Tunisia: demonstration against the ''confiscation'' of democracy

Tunisian opposition supporters take part in a rally against President Kais Saied's seizure of power and the economic crisis in the North African country

At the call of the free Destourian, at least 2,000 people demonstrated Sunday in Tunis, against the presumed confiscation of power by them for 8 months now. The political climate in Tunisia has been faltering since the suspension of the National Assembly by Kai Saied.

A decline in democracy denounced by its opponents who consider illegal, the executive in place in the country. Also, the demonstrators, they call on the population to come out of their silence to make things happen. They demand, among other things, legislative elections within a reasonable time. Rejecting the December date chosen by the authorities.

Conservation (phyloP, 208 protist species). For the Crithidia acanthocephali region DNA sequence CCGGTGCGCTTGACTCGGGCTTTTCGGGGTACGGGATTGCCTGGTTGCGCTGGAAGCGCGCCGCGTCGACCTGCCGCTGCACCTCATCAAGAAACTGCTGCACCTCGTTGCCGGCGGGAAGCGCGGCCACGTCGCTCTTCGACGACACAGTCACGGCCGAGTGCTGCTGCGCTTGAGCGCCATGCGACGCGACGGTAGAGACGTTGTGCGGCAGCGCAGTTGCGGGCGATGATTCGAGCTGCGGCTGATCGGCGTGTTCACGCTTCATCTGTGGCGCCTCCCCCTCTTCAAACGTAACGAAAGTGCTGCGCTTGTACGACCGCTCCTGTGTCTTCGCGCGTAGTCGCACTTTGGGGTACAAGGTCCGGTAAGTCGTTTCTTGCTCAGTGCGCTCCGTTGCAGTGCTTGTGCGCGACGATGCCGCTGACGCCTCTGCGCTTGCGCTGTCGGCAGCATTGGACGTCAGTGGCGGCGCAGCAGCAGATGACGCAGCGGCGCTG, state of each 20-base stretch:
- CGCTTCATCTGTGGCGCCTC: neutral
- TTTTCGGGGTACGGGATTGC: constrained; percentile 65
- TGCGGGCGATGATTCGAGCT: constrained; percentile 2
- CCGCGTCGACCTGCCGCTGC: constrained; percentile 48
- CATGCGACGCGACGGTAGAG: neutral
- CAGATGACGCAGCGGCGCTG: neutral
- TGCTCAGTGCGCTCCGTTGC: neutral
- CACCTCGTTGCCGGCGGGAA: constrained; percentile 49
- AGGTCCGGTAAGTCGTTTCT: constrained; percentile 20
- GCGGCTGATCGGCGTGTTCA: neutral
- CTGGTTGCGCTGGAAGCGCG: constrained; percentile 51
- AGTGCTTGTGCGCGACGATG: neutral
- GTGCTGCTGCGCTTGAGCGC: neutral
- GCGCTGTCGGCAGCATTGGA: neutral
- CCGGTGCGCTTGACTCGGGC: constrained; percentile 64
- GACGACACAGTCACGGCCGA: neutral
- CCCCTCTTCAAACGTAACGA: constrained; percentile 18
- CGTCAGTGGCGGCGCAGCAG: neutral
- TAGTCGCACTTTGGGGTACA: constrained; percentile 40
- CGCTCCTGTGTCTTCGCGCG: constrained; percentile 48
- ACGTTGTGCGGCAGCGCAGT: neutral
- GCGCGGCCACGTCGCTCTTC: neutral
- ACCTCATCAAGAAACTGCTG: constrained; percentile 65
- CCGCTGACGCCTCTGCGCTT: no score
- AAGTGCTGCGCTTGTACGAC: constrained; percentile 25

"If I don't protest and the others do the same, who among the decision makers will think of us? Forgive me! The least I can do is answer the call of the Free Destourian Party.", asks Lassaad, a protester. His compatriot Mounira agrees. "I came today to defend the values ​​of democracy... The real values, not the ones that we have been told about with propaganda for 11 years and that we friends of people who protect institutes like Al-Qaradawi ", says -she.

In addition to the political aspect, on Sunday, Tunisians also demonstrated against the high cost of living in a country already plunged into an economic crisis.

Tunisia is experiencing a shortage of staple foods as the war in Ukraine is likely to impact the supply chain in the country as the month of Ramadan approaches. But President Kais Saied sees behind these shortages the action of ''speculators'' and other ''profiteers'' in the food sector who seek to undermine peace and social security.